I don’t choose my DNS server because the creator had a slick website or a pleasant attitude. I’m not going to switch to an inferior filesystem just because the creator was a jerk in the community for 10 years and then murdered his wife. Full disclosure: I actually switched to ext3 a while back, but hell, you get my point.

    Bernstein isn’t really the subject here. Rather, his software is the example. What’s important to take away from this is that there is a software development model that works. Software should be crafted with a specific goal in mind: security.

    Matt, you make a valid point regarding ease of use and simplicity. That’s certainly a consideration, but I don’t think it trumps security and solid design on its merits alone. When I started using qmail and djbdns, it wasn’t because I liked administering it (I didn’t), it was because it was highly recommended by a decent sized ISP administrator that I trusted, and I could see that some care had been taken with the design of the software. Folks should use what they are comfortable with. It doesn’t matter who made it—I’m most comfortable with secure software.

  5. Jeff says:

    I agree with many of your points, but believe that we should strive for the best of both worlds. Everytime I think we have turned the corner and achieved the next best thing with regard to security, ease of use and integration, someone drinking cases of redbull and smoking cartons of cigarettes in their basement proves us wrong.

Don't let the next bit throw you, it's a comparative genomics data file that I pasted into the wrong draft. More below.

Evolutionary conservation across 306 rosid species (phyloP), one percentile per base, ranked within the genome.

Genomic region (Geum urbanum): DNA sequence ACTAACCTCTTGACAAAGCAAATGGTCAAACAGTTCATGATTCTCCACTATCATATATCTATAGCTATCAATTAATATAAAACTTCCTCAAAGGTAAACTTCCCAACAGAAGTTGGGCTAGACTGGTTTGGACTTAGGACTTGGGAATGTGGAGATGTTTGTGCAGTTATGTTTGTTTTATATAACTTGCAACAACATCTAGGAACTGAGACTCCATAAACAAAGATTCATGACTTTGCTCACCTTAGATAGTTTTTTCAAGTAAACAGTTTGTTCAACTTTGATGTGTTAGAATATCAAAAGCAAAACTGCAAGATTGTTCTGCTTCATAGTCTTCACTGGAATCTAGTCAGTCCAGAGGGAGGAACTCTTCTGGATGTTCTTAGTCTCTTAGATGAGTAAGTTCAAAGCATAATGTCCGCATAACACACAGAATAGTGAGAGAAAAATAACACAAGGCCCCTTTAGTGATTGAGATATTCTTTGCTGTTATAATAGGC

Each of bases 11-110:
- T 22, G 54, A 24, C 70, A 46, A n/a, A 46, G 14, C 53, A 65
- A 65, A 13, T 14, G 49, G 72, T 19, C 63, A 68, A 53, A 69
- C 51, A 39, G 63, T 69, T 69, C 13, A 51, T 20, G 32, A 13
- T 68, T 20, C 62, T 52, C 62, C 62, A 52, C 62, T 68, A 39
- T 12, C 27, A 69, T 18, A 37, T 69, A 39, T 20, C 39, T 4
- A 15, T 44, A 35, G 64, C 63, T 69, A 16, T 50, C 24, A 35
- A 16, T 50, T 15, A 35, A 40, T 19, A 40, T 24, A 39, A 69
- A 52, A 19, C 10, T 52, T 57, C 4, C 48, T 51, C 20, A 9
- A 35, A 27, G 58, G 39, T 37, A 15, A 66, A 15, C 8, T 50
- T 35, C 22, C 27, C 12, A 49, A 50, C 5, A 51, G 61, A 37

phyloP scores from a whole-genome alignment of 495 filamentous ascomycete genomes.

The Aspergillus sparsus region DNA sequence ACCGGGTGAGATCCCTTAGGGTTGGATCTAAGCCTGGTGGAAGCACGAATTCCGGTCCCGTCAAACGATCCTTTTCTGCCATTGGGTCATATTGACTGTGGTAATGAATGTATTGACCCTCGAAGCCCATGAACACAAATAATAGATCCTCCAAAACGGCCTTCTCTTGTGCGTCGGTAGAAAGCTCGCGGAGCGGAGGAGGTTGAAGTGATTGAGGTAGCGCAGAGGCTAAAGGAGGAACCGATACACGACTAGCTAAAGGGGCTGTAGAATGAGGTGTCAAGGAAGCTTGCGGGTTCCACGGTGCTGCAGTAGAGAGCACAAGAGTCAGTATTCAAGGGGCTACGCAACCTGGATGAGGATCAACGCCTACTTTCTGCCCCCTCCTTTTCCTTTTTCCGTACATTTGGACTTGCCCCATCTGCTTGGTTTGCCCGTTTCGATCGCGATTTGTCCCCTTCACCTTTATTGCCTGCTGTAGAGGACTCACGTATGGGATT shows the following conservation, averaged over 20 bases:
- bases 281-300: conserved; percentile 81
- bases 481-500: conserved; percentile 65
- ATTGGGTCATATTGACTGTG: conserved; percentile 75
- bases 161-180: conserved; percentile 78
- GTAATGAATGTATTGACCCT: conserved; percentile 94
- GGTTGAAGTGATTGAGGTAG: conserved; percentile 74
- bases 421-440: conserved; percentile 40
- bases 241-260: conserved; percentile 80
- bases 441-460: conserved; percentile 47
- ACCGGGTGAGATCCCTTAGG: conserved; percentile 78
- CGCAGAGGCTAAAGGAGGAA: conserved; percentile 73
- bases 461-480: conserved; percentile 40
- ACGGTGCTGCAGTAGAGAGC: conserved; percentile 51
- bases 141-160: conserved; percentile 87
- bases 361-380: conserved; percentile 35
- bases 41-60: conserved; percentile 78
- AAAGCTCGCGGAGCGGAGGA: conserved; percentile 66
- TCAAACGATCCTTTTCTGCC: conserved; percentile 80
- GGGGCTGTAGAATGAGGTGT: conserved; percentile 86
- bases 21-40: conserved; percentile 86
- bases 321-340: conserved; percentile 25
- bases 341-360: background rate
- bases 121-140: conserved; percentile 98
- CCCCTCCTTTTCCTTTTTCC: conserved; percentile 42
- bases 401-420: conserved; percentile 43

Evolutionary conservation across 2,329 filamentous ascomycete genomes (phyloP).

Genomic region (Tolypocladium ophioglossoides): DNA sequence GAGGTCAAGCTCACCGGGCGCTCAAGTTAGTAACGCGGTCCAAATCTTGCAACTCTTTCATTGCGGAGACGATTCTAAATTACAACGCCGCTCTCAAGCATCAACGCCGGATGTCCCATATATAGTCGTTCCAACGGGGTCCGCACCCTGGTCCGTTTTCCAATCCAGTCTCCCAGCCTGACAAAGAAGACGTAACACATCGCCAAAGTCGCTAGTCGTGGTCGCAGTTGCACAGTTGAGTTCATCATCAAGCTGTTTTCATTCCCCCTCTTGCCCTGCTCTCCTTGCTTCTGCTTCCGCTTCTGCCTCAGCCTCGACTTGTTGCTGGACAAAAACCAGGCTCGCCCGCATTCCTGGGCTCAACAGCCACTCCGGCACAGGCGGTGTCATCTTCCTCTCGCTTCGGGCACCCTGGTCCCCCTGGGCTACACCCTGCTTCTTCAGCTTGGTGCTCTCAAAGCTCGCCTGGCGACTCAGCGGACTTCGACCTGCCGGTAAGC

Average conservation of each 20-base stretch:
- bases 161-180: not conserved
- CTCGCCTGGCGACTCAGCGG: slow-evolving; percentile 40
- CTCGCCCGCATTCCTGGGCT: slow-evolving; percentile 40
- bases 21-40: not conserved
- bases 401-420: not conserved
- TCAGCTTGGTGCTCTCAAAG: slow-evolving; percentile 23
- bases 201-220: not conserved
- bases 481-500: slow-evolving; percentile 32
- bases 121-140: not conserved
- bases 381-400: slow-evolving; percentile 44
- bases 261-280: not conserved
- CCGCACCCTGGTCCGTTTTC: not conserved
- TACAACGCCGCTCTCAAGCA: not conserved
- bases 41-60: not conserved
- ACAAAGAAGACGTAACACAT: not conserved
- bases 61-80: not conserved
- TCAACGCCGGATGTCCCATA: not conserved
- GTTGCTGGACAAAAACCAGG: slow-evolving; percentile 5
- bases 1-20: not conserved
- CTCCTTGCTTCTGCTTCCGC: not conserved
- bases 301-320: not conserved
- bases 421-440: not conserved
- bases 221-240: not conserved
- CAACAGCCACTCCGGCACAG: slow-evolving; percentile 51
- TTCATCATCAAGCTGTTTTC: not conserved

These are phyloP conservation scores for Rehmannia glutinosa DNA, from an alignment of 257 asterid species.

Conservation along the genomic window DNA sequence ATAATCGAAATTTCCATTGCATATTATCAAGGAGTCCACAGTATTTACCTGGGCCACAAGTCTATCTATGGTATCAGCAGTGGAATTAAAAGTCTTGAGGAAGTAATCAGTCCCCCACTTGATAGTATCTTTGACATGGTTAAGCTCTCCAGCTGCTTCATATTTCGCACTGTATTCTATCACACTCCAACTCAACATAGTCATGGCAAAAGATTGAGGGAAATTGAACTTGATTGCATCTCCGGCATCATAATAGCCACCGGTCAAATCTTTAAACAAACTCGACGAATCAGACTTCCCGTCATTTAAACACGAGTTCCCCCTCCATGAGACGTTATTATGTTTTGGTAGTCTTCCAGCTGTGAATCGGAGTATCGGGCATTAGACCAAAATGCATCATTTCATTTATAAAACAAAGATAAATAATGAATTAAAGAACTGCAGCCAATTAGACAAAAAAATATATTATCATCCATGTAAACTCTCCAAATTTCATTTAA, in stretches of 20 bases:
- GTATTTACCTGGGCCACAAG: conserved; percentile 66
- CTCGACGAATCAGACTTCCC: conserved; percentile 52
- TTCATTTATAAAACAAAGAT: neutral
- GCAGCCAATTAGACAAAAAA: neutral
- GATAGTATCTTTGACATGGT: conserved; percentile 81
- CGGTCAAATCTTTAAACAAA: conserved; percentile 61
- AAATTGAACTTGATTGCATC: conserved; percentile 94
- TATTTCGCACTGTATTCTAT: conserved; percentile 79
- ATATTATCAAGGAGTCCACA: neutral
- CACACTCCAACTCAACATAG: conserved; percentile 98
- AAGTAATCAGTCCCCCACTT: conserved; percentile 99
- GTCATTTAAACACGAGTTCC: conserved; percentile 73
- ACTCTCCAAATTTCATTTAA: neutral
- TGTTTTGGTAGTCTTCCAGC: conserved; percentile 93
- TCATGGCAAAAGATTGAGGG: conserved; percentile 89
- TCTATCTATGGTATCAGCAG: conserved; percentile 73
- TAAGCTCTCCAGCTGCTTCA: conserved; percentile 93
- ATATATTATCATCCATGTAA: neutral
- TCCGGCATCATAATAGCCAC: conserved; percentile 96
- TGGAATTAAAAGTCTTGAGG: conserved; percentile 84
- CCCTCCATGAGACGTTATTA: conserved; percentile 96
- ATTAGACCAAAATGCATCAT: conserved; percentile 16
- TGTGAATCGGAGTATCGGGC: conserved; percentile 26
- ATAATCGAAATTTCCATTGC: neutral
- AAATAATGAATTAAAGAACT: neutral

6. Russell Nelson says:

    I have no idea what Matt is talking about. I’ve never had djbdns stop serving records except when I’ve filled up the file system. Djbdns wouldn’t be the only thing that pauses when the filesystem is full. And when you free up space it continues without any problems.

    Netcrusher88 is blowing smoke. DNSSEC doesn’t work; it’s never worked; and it will never be implemented, because it can’t work. Crypto software doesn’t fall on its face because the crypto gets broken. It fails because key distribution doesn’t work. Anyway, now that djbdns is in the public domain, we can add DNSSEC when (if) it’s been demonstrated to work and have value. In the meantime, implemented but unused features are a SECURITY HOLE waiting to be discovered.

    djb is only caustic to fools. If you’ve seen that side of him, wear your dunce cap proudly.

  7. Anonymous says:

    Bernstein is not infallible and djbdns is not perfect, either: